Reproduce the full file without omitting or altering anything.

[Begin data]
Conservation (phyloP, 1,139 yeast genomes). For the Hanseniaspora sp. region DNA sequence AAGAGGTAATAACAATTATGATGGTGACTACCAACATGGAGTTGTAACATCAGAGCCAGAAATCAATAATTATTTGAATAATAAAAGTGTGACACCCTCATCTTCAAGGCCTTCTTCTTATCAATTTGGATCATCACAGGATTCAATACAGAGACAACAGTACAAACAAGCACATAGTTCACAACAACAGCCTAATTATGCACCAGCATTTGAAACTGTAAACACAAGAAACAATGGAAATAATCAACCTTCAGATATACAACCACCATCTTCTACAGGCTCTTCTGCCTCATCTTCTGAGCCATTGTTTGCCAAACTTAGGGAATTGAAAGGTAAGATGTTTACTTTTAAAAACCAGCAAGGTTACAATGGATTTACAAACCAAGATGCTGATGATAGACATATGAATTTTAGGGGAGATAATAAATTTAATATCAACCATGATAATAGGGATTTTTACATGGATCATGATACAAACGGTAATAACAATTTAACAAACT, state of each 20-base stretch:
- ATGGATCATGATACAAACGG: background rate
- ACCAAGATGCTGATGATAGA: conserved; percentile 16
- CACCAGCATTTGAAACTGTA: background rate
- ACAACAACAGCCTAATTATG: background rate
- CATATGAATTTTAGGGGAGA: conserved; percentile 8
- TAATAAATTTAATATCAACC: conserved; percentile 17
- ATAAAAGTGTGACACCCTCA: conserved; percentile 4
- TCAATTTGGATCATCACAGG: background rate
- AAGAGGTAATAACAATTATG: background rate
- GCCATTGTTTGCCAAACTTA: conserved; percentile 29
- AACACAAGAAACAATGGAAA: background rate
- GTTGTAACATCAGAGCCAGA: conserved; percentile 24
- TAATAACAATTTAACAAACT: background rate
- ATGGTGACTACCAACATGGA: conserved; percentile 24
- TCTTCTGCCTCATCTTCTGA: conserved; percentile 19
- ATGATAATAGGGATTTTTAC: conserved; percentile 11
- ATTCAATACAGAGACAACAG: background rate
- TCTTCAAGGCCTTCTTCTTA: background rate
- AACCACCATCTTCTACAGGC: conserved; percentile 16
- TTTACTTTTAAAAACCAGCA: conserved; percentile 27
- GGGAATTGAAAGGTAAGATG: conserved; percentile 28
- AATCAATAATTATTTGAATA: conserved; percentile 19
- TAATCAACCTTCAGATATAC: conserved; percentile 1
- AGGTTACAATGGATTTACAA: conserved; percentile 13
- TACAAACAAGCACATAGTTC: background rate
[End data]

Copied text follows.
Conservation (phyloP, 1,139 yeast genomes). For the Hanseniaspora sp. region DNA sequence AAGAGGTAATAACAATTATGATGGTGACTACCAACATGGAGTTGTAACATCAGAGCCAGAAATCAATAATTATTTGAATAATAAAAGTGTGACACCCTCATCTTCAAGGCCTTCTTCTTATCAATTTGGATCATCACAGGATTCAATACAGAGACAACAGTACAAACAAGCACATAGTTCACAACAACAGCCTAATTATGCACCAGCATTTGAAACTGTAAACACAAGAAACAATGGAAATAATCAACCTTCAGATATACAACCACCATCTTCTACAGGCTCTTCTGCCTCATCTTCTGAGCCATTGTTTGCCAAACTTAGGGAATTGAAAGGTAAGATGTTTACTTTTAAAAACCAGCAAGGTTACAATGGATTTACAAACCAAGATGCTGATGATAGACATATGAATTTTAGGGGAGATAATAAATTTAATATCAACCATGATAATAGGGATTTTTACATGGATCATGATACAAACGGTAATAACAATTTAACAAACT, state of each 20-base stretch:
- ATGGATCATGATACAAACGG: background rate
- ACCAAGATGCTGATGATAGA: conserved; percentile 16
- CACCAGCATTTGAAACTGTA: background rate
- ACAACAACAGCCTAATTATG: background rate
- CATATGAATTTTAGGGGAGA: conserved; percentile 8
- TAATAAATTTAATATCAACC: conserved; percentile 17
- ATAAAAGTGTGACACCCTCA: conserved; percentile 4
- TCAATTTGGATCATCACAGG: background rate
- AAGAGGTAATAACAATTATG: background rate
- GCCATTGTTTGCCAAACTTA: conserved; percentile 29
- AACACAAGAAACAATGGAAA: background rate
- GTTGTAACATCAGAGCCAGA: conserved; percentile 24
- TAATAACAATTTAACAAACT: background rate
- ATGGTGACTACCAACATGGA: conserved; percentile 24
- TCTTCTGCCTCATCTTCTGA: conserved; percentile 19
- ATGATAATAGGGATTTTTAC: conserved; percentile 11
- ATTCAATACAGAGACAACAG: background rate
- TCTTCAAGGCCTTCTTCTTA: background rate
- AACCACCATCTTCTACAGGC: conserved; percentile 16
- TTTACTTTTAAAAACCAGCA: conserved; percentile 27
- GGGAATTGAAAGGTAAGATG: conserved; percentile 28
- AATCAATAATTATTTGAATA: conserved; percentile 19
- TAATCAACCTTCAGATATAC: conserved; percentile 1
- AGGTTACAATGGATTTACAA: conserved; percentile 13
- TACAAACAAGCACATAGTTC: background rate